Bloomsbury in London is the southern area of the Borough of Camden right next to Soho, yet it is quite the opposite when it comes to character! While Soho is the prodigal son, Bloomsbury is the classy daughter of London.
The area is famous as the home of the influential "Bohemian Set" in the early 20th century. These elite artists and writers included John Maynard Keynes, Clive Bell, Virginia Woolf. E.M. Forster and Lytton Strachey and many of them lived as neighbors in Gordon Square.
Some of London's oldest buildings can be found in the area around Holborn as the Great Fire of London failed to raze this area in 1666. The cobbled alleyways, law courts and historic halls of London's legal profession can all be seen here, exuding their centuries-old history and antiquated traditions at Gray's Inn, Inner Temple, Middle Temple and Lincoln's Inn. These are the areas where many trial lawyers conveniently have their offices, and despite their names they have nothing to do with either religion or drinking!
Present Day Bloomsbury
Filled with beautiful buildings, Bloomsbury is where you will find the British Museum, the campus of the University of London and the British Library. London's Museum Mile stretches from the Strand along Kingsway to Euston Road and has plenty of historic homes, parks and museums along the way.
The best known square in Bloomsbury is Russell Square, the largest square in London. It has beautiful central gardens which are locked and privately owned by the residents of the surrounding elegant townhouses.
The grand four-story Georgian houses on Bedford Square were built around 1775 as a residential area and named after the main landlords, the Dukes of Bedford. The architecture is now Grade I listed.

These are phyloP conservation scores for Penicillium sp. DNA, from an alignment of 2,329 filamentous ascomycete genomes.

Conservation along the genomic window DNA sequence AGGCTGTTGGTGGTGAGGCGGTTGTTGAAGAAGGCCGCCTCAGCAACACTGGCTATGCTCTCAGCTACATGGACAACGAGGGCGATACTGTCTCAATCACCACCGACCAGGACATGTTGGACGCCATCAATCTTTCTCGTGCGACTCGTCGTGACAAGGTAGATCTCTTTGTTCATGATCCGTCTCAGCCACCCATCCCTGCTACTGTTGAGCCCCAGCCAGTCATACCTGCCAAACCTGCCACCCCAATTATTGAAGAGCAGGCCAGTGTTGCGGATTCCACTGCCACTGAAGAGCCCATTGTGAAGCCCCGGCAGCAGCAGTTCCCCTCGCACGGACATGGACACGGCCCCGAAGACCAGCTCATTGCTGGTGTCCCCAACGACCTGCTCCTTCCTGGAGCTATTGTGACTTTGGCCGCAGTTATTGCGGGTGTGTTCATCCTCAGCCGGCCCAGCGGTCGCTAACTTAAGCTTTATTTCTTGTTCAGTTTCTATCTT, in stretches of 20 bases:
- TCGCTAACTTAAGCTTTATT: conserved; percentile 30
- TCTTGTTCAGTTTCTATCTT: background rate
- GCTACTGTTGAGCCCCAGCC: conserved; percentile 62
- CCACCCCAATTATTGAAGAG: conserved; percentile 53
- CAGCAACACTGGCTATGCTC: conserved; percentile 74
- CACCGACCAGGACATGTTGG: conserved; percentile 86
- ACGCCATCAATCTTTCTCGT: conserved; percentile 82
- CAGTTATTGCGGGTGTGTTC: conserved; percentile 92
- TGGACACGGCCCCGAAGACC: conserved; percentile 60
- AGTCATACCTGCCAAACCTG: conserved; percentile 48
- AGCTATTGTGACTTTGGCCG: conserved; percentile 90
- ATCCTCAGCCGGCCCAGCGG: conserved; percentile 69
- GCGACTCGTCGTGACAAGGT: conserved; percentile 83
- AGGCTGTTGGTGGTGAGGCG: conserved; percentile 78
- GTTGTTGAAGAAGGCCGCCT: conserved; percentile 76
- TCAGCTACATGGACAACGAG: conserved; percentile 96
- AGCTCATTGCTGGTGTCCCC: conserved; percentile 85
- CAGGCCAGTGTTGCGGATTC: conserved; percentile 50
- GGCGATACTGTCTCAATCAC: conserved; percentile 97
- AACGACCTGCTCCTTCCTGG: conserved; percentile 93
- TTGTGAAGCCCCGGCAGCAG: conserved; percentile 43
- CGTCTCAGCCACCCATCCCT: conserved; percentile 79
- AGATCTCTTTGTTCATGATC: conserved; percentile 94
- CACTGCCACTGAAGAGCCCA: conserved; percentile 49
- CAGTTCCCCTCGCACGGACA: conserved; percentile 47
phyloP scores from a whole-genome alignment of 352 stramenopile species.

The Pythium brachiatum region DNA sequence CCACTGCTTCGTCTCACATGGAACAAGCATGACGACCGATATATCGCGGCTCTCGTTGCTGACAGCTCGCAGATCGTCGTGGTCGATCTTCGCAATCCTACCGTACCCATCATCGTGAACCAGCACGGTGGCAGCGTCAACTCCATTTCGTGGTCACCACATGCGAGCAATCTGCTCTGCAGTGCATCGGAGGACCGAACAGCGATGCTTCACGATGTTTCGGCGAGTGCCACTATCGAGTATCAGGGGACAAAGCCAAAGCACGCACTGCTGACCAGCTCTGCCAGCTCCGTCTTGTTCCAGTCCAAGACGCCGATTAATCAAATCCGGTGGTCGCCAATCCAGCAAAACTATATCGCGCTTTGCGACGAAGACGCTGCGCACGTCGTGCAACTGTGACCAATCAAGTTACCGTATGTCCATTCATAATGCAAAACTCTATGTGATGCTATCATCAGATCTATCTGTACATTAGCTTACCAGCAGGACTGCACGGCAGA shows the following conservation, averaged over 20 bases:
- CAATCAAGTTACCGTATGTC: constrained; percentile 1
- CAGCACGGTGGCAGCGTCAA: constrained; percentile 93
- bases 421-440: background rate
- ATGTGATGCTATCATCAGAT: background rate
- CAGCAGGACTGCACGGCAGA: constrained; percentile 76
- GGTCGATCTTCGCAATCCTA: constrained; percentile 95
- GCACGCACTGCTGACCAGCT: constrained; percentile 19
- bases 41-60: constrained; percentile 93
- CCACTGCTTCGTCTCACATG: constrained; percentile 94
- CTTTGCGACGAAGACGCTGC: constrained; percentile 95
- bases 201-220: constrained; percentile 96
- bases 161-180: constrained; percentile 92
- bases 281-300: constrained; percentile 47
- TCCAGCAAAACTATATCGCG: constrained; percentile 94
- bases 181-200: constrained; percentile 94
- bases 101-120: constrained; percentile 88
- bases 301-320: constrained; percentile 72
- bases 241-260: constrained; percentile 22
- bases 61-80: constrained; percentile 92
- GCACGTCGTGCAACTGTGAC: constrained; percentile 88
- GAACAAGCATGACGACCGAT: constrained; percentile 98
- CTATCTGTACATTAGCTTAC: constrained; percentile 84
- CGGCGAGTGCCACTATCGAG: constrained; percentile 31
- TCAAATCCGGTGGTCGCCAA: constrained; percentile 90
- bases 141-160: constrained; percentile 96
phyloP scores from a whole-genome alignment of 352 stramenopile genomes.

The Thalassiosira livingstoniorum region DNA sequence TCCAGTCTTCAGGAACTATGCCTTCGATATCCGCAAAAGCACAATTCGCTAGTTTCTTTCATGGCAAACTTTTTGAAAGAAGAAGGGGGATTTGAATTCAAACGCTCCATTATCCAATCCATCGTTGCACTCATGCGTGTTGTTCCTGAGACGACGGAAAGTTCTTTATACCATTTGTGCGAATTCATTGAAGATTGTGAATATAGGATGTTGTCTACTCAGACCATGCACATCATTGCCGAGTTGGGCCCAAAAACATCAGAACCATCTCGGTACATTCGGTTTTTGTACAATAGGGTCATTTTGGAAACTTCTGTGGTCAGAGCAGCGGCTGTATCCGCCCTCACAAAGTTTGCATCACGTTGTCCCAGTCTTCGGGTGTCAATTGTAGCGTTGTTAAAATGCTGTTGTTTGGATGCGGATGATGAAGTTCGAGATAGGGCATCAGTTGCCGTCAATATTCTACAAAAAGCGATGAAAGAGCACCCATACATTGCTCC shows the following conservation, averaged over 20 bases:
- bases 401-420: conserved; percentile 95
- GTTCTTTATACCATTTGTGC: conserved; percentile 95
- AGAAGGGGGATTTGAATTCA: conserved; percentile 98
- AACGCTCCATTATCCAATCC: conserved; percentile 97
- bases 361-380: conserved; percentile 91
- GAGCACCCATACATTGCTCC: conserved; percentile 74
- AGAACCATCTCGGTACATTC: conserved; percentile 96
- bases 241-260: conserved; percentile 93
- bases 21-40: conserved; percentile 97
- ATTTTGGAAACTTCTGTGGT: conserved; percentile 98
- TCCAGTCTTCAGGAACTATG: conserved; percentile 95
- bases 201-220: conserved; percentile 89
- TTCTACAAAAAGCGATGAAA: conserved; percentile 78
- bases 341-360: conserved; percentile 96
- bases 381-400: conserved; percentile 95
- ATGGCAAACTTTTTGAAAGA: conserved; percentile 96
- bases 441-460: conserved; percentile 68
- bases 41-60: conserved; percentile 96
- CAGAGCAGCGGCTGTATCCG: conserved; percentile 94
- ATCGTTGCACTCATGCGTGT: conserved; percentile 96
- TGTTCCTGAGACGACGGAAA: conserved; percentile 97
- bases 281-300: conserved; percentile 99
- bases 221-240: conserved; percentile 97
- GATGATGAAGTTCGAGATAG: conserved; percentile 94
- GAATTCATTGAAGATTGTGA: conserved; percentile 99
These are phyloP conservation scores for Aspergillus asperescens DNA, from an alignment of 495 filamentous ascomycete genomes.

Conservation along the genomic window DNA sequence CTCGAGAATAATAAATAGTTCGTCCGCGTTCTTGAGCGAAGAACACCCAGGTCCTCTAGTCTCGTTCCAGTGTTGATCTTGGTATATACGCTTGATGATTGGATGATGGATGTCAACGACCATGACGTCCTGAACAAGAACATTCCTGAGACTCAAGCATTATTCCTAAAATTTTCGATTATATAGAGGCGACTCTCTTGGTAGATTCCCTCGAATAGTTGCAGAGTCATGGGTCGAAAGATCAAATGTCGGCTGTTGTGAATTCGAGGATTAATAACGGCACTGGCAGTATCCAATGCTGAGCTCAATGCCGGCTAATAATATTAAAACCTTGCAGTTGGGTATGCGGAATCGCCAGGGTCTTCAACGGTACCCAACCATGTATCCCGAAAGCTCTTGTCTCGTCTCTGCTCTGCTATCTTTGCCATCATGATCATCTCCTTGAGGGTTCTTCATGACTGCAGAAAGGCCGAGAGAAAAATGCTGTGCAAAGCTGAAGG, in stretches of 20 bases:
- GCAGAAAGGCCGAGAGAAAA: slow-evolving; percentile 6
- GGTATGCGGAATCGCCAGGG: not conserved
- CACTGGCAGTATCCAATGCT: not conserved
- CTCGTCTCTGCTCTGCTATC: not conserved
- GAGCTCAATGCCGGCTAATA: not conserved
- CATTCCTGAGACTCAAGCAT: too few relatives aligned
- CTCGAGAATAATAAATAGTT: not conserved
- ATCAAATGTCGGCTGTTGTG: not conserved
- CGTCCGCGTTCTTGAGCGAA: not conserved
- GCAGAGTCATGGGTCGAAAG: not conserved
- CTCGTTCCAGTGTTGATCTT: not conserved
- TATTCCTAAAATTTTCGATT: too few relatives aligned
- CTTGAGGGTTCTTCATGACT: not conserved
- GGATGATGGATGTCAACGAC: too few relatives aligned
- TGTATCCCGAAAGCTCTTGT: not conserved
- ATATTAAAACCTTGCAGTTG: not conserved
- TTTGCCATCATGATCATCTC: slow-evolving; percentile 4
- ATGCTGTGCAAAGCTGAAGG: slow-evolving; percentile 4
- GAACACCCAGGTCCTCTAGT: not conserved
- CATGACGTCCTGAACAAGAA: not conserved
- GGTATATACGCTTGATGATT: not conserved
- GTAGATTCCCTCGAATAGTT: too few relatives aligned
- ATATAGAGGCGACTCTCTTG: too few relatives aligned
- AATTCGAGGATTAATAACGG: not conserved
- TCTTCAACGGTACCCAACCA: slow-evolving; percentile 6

Theatre-goers will head to Bloomsbury for matinees and evening performances at the Dominion Theatre, which has an excellent schedule of musicals, also the Bloomsbury Theatre.
Bloomsbury also features in the novel, Peter Pan, as the home of the Darling family.
The British Museum is one of the most popular attractions in London. Located in a striking neoclassic building, it is crammed with ancient treasures and artifacts including the Rosetta Stone, a collection of Egyptian mummies and the Elgin Marbles.
The Charles Dickens Museum in Bloomsbury will be of interest to literature fans. It is set in the furnished house where Dickens lived from 1837 to 1839 and where he wrote Oliver Twist, Pickwick Papers and other classic novels.
Fitzroy House on Fitzroy Street was the home where playwright George Bernard Shaw once lived. Later, in the late 1950s, L. Ron Hubbard, the founder of Scientology worked here and the building is still in a 1950s time warp. It has free admission and tours can be arranged by appointment. The Sir John Soane's Museum also has a colorful collection of exhibits telling his life story.
The Cartoon Museum is the place to go for some light relief and not only has a vast collection of old cartoons, but also many comics on display.
Coram's Fields is a public children's play area with a pet's corner and sports pitches. Adults may only enter if accompanying a child!